Securities and Futures Commission v Yiu Hoi Ying Charles
Court of Appeal
Civil Appeal No. 154 of 2016
Lam V-P, Cheung and Kwan JJA
26 April 2017

Insider dealing – s. 271(3) defence that purpose of dealing did not include securing profit by “using relevant information” – “using” in s. 271(3) did not cover withholding or non-disclosure of relevant information

R1 was the Executive Director and Financial Director of C, a Hong Kong listed company, and R2 was its company secretary. C was insolvent due to a long-standing debt owed to X, who served various statutory demands on C between October 2002 and April 2006, but had been generally open to negotiations on repayment of the debt. In February 2007, X assigned the debt to G for HK$25 million (the “Assignment”). C was informed of the Assignment and G demanded repayment. In April 2007, C received a statutory demand from G, demanding payment of HK$70,270,491 (the “Statutory Demand”). At that time, the Assignment and the Statutory Demand were known to Rs but not to the market. Between February 2007 and June 2007, C’s shares were riding on a speculative wave of “small cap” stocks not supported by any realistic fundamentals and its price surged from HK$0.20 on 1 February 2017 to a peak of HK$0.97 on 29 May 2007 and HK$0.83 on 6 June 2007 before trading was suspended. R1 sold 6 million shares in C in late May 2007, and R2 sold a total of 10 million shares in C between February 2007 and June 2007, both resulting in profits. On 6 June 2007, G served a petition to wind up C. The SFC commenced proceedings against, inter alia, Rs for insider dealing. The Market Misconduct Tribunal (the “Tribunal”) found that while the Assignment and the Statutory Demand taken together constituted relevant information and Rs knew that they were relevant information under the Securities and Futures Ordinance (Cap. 571) (the “Ordinance”), no market misconduct was identified in respect of Rs. It was held that the defence under the then s. 271(3) of the Ordinance was applicable as their motivating factor was to profit from an unexpected speculative boom in the share price and their exercise of the share options was not in any way coloured by the price-sensitive information in their possession. The SFC appealed to the Court of Appeal. At the relevant time in 2007, s. 271(3) of the Ordinance provided that “A person shall not be regarded as having engaged in market misconduct by reason of an insider dealing taking place through his dealing in … listed securities or derivatives … if he establishes that the purpose for which he dealt … in the listed securities or derivatives in question … was not, or, where there was more than one purpose … did not include, the purpose of securing or increasing a profit … whether for himself or another, by using relevant information.”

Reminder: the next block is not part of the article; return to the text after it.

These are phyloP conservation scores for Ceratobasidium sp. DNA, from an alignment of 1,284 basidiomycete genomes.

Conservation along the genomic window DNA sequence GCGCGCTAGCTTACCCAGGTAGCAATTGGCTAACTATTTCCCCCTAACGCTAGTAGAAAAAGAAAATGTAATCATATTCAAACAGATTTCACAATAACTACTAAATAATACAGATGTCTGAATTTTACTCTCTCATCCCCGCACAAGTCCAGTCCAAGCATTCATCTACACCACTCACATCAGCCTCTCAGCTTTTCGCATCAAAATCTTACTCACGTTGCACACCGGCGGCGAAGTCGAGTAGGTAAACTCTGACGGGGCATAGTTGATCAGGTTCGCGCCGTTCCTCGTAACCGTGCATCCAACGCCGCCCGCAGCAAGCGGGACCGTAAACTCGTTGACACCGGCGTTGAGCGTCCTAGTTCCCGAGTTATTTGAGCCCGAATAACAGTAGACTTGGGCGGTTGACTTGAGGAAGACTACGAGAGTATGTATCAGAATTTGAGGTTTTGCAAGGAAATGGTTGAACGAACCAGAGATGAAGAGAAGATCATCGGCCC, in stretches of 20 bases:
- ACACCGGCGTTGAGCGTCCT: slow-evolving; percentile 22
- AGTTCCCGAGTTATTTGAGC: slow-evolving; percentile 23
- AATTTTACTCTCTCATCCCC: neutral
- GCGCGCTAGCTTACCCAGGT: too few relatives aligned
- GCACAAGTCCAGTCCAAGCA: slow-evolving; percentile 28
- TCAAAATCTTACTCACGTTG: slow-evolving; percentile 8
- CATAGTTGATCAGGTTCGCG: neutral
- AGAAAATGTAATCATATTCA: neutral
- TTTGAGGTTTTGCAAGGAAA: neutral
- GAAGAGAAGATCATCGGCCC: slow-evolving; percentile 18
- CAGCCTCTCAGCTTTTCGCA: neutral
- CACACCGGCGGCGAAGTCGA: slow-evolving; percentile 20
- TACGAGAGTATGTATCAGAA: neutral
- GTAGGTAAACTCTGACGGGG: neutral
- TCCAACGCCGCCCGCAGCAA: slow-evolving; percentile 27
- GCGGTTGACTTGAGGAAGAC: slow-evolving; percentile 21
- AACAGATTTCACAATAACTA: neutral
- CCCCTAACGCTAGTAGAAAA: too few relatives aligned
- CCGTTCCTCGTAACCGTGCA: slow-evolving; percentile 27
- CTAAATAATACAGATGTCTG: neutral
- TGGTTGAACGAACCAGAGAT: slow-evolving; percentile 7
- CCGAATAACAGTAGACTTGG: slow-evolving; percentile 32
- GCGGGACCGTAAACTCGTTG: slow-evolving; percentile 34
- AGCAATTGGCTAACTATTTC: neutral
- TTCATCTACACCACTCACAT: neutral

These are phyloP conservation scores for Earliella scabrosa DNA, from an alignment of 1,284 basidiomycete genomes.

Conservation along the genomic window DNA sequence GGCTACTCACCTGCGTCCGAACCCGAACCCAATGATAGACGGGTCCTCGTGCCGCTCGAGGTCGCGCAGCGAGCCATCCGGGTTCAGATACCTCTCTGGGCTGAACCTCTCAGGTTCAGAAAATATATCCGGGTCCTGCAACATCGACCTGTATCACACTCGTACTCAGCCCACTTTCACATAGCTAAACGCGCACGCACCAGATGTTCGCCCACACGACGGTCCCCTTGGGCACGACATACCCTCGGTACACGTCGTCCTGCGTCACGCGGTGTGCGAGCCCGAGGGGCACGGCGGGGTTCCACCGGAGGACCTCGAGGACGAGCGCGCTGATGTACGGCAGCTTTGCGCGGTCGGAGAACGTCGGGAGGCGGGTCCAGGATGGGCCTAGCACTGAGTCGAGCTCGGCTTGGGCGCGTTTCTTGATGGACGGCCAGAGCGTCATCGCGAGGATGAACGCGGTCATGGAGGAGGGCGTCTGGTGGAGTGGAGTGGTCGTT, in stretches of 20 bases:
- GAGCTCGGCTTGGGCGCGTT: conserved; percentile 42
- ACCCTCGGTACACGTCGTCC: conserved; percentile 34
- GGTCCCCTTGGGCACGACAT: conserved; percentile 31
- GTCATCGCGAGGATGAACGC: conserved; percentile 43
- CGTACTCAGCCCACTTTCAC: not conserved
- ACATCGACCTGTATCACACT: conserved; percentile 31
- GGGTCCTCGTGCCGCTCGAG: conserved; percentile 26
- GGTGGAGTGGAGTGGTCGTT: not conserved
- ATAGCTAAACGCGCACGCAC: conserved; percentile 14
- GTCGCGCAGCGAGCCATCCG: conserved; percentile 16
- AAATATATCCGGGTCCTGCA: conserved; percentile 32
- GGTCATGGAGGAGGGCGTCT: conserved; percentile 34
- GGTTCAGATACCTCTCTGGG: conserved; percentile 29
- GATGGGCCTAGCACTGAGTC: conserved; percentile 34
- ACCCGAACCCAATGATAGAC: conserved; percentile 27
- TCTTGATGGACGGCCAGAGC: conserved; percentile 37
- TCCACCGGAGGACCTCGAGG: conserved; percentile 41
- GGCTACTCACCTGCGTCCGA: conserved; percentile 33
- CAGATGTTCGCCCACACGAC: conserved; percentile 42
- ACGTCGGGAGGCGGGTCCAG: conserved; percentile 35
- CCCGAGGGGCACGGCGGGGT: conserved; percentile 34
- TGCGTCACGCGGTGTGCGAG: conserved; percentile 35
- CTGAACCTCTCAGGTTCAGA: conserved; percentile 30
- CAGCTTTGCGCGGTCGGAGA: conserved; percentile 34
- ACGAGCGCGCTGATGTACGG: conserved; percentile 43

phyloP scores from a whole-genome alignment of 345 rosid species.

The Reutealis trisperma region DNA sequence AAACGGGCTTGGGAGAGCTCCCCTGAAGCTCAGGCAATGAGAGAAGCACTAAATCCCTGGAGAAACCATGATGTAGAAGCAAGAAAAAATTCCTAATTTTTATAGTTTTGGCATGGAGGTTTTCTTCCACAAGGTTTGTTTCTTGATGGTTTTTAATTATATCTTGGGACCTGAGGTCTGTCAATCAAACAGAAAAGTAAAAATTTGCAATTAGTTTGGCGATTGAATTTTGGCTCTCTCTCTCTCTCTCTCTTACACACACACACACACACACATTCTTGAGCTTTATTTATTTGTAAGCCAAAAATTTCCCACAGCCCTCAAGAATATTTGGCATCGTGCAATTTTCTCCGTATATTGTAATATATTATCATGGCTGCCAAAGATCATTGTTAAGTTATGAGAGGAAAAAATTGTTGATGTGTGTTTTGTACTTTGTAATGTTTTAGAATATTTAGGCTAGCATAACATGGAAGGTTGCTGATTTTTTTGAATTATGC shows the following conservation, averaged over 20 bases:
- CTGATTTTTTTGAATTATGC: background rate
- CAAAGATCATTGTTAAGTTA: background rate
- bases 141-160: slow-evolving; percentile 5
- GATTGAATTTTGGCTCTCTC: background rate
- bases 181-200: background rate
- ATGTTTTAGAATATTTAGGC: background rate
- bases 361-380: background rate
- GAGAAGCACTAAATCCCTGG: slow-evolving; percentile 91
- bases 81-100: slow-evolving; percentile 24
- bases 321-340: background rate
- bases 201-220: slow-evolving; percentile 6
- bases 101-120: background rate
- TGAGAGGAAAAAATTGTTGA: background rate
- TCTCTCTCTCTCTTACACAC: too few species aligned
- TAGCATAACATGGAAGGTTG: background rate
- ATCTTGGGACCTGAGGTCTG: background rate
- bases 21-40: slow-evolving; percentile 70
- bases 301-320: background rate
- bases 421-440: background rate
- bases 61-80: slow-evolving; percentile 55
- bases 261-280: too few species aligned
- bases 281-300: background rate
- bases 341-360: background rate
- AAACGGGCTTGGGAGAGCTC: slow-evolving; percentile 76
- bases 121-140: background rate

Held, dismissing the appeal, that:

  • The word “using” in the then s. 271(3) should not be construed as covering withholding or non-disclosure of relevant information. This would equate “use” of price-sensitive information with the “possession” of it and render the statutory defence in s. 271(3) otiose. If any senior executive who had such information would be deemed to have withheld information which he knew would significantly impact on the share price, regardless of the reason and whether it was the executive that caused the information not to be released to the public, so that there would always be a mischievous purpose in any dealing, the statutory defence would be illusory. Further, it was not necessary to strain the meaning of “use” to import the obligation of disclosure under r. 13.09 and related provisions of the Listing Rules in 2007, which were now codified into Part XIVA of the Ordinance.
  • The suggestion that Rs knowingly and directly contributed to the maintenance of a falsely inflated share price of C by withholding or causing C to withhold price sensitive information and that they knowingly profited from the falsely inflated share price necessarily meant they were “using the relevant information” when they dealt in the shares, was not advanced by the SFC before the Tribunal. It was an issue of mixed law and fact, and there was no relevant finding of fact by the Tribunal to support this argument. Procedural fairness would require that a person who was the subject of an inquiry should know the factual and legal bases which formed part of the SFC’s case, so that he would have a full opportunity to address the pertinent issues in evidence and make meaningful submissions.

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